The most notable change was the disappearance of the market system and the cards or tiles for various needs as this proved to be a major detraction from the discussions we wanted to promote through the game. The constant negotiations to fulfil needs were replaced by an abstract ‘steady-state’ system in which only changes were recorded, and the needs of each community were reduced to four areas (food, goods, transportation, and housing). Each area was represented by a track with six boxes: three orange (technological solutions) and three blue (changes to lifestyle). By investing economic capital (earned primarily by working-age population players and local authority players), social capital (earned primarily by young population players), and cultural capital (old population players) the communities could either buy technological solutions or make changes to their lifestyle to decrease their community’s CI, which was displayed on the game board in relation to the goal of a CO2-free society in 2050.

Most of the lifestyle changes were available from the start of the game as they involved reducing consumption, often at the assumed social costs (which resulted in negative effect cards being drawn to affect the community occurring at the end of turn). The technological solutions, however, were mostly unavailable at the start of the game and had to be unlocked by the business community, which in turn relied on the research community to make the necessary technological advancements. Thus, economic capital flowed from the corporate players to the researchers, who worked hard to research the technologies that would allow the business players to unlock the technological solutions on the communities’ boards, allowing them to be purchased by the communities. However, even with technological solutions unlocked, community players could choose not to buy it and instead opt to implement lifestyle changes to reduce their climate impact. 

In this version of the game, the business community was made up of corporate players without specific roles, which made them act more like anonymous risk capitalists than local businesses.

Also, in this version the communities’ choices of technology and lifestyle did not affect the income of the corporate players which we realized was a missed opportunity for conflicting interests.  

Regarding research, a single player handled research using a deck of cards in which they put research objectives that came into effect as soon as they were drawn from the deck (this could be sped up using economic and cultural capital to draw additional cards, increasing the chances of success), which made the impact of research very low, which may be a realistic interpretation, but made the research sub-game less rewarding. 

As for the politics, no politicians were included in this playtest and instead one of the control team took on the role of discussing with anyone who wanted to contact the regional/national government, regarding, for example, increased research grants. No vote cards were used as this aspect of the game design was at this time in doubt whether they would actually contribute to the game experience. In the end it was concluded that they would, as they were reinstated in a slightly different form in the final version. 

The game lasted for two rounds out of the planned three, and the general feeling among the players afterwards was that the game would be very interesting to play, which resulted in several of the playtesters joining the control team for the main event. The game design team felt that the game inspired the intended kind of negotiations, even though feedback from the debriefing session mainly related to the game experience rather than to its connection to the real world. At this stage, we felt we were approaching what we imagined a proper Megagame experience should be like, and we were feeling increasingly confident that we could pull this off for a larger audience.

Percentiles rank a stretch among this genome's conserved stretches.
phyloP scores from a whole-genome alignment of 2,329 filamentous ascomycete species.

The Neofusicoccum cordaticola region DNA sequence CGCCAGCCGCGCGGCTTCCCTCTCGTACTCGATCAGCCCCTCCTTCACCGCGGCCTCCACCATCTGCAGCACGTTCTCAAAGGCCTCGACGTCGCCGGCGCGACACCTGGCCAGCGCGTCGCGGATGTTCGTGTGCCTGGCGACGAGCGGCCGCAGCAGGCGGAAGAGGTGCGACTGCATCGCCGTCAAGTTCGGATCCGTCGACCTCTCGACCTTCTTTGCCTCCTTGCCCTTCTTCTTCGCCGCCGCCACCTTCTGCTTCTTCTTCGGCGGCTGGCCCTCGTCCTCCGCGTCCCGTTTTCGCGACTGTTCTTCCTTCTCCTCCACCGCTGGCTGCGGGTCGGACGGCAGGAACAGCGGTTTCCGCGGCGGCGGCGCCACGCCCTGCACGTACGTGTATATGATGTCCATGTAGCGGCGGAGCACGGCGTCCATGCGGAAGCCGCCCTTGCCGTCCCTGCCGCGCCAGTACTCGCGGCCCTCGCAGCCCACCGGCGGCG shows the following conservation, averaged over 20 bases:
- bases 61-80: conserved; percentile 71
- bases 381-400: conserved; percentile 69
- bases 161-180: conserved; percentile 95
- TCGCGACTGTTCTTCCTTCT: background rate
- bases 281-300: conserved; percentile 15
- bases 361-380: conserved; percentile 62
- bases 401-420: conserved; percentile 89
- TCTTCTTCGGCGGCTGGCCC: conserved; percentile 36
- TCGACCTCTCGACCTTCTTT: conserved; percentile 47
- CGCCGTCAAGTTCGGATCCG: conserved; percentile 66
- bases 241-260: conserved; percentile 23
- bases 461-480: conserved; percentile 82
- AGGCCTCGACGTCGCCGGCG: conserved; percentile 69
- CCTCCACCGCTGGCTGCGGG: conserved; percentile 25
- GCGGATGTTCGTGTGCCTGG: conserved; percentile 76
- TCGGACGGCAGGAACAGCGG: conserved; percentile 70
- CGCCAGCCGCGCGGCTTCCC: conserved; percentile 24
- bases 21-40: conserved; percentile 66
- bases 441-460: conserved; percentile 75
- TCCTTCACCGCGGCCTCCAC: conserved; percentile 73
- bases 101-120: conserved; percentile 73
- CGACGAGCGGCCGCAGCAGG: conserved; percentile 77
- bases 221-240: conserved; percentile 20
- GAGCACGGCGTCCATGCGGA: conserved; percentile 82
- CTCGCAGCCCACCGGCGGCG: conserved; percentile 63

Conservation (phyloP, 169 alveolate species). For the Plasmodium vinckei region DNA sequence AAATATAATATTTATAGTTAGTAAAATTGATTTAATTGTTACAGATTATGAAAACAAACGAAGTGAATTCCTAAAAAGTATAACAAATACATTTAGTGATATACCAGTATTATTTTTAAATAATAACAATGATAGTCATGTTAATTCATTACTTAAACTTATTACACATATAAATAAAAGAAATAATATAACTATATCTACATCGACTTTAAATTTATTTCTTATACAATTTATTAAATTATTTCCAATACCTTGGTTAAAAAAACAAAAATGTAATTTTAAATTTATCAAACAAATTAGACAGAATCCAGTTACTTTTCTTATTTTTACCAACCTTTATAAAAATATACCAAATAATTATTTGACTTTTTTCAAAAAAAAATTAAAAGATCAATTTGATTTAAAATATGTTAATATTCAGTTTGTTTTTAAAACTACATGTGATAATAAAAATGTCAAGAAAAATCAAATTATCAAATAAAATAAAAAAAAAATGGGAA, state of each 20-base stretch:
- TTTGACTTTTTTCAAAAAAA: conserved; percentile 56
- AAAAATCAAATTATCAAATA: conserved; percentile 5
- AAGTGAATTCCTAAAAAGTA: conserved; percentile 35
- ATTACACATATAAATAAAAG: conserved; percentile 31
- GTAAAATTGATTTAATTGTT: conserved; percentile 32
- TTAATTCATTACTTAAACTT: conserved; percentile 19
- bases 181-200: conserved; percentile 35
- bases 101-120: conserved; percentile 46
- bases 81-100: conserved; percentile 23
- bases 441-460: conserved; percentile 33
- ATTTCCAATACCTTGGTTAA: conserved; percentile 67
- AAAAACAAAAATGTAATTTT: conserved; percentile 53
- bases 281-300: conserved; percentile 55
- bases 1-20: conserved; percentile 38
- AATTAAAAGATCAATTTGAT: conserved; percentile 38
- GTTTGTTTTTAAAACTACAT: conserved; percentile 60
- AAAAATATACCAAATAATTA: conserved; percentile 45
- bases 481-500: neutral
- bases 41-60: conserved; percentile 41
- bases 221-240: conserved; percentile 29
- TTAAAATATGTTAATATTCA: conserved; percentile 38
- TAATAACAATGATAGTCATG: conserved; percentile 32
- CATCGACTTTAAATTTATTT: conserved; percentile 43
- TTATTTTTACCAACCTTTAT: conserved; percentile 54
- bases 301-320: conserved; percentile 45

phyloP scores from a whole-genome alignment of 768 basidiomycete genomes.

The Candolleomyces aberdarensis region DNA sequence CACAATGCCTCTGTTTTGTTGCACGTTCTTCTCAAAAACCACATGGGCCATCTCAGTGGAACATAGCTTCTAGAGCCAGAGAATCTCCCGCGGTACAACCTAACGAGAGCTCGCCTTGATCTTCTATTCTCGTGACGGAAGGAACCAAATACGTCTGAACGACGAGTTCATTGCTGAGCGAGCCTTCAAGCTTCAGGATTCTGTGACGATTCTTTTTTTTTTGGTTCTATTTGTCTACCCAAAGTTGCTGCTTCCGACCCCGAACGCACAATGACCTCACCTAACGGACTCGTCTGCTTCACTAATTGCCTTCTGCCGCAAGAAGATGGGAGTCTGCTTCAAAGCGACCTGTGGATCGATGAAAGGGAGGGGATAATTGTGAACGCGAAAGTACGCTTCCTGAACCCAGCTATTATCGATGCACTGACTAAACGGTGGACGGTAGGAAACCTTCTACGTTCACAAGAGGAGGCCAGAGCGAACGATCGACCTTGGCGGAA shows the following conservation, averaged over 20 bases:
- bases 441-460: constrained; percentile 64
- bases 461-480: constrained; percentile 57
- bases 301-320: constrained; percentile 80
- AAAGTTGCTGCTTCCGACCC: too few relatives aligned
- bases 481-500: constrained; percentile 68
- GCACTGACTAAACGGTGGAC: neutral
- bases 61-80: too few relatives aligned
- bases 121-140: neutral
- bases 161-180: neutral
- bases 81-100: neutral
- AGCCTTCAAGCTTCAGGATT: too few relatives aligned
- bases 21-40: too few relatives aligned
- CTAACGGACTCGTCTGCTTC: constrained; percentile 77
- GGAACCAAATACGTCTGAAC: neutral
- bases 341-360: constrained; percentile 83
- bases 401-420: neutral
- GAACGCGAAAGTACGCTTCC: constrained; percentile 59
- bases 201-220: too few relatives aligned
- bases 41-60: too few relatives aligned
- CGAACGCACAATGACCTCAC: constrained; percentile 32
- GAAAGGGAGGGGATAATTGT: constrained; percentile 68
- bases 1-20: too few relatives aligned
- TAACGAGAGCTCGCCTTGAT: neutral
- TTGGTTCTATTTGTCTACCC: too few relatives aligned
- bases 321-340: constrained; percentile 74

Some of the major lessons from the fourth playtest were that we needed some tighter connections between different groups of players. For instance, all corporations (each being run by one or two players) were given specific abilities and goals that were directly related to either local production (farmers, private forest owners, local factory owners, etc.) or import businesses (food store chains, import goods businesses, import car dealers, etc.), reflecting the conflict between local supply and global trade. The final version of the game was to feature two main contentions as we had uncovered from literature on differences between sustainability visions: technological change and intact/growing economy versus behavioural changes to reduce the economy, and global solutions versus local self-sufficiency.

Also, the community players’ decisions to make behavioural changes was made to affect the income of business owners in the final version of the game and research became directly connected to the business community’s ability to make technological solutions available to the communities.

The main event: Playtest 5

The main event was held November 21, 2020 and attended (digitally) by some 40 players from different countries. From our earlier playtests, we now had a well-functioning control team and managed to host the game from a studio at the local concert hall in Linköping which had been retrofitted into a studio for digital events during the pandemic. Two of us, Ola Leifler and Ola Uhrqvist, acted as both hosts and play leaders. As we ended up with roughly half the players required for a full game, it was decided that half the communites on the map (four out of eight) were not to be played. The work leading up to the event included a control team briefing session held via Discord and session a few days before the event, and a few days before that the sending out of 4-page role and rules documents to players.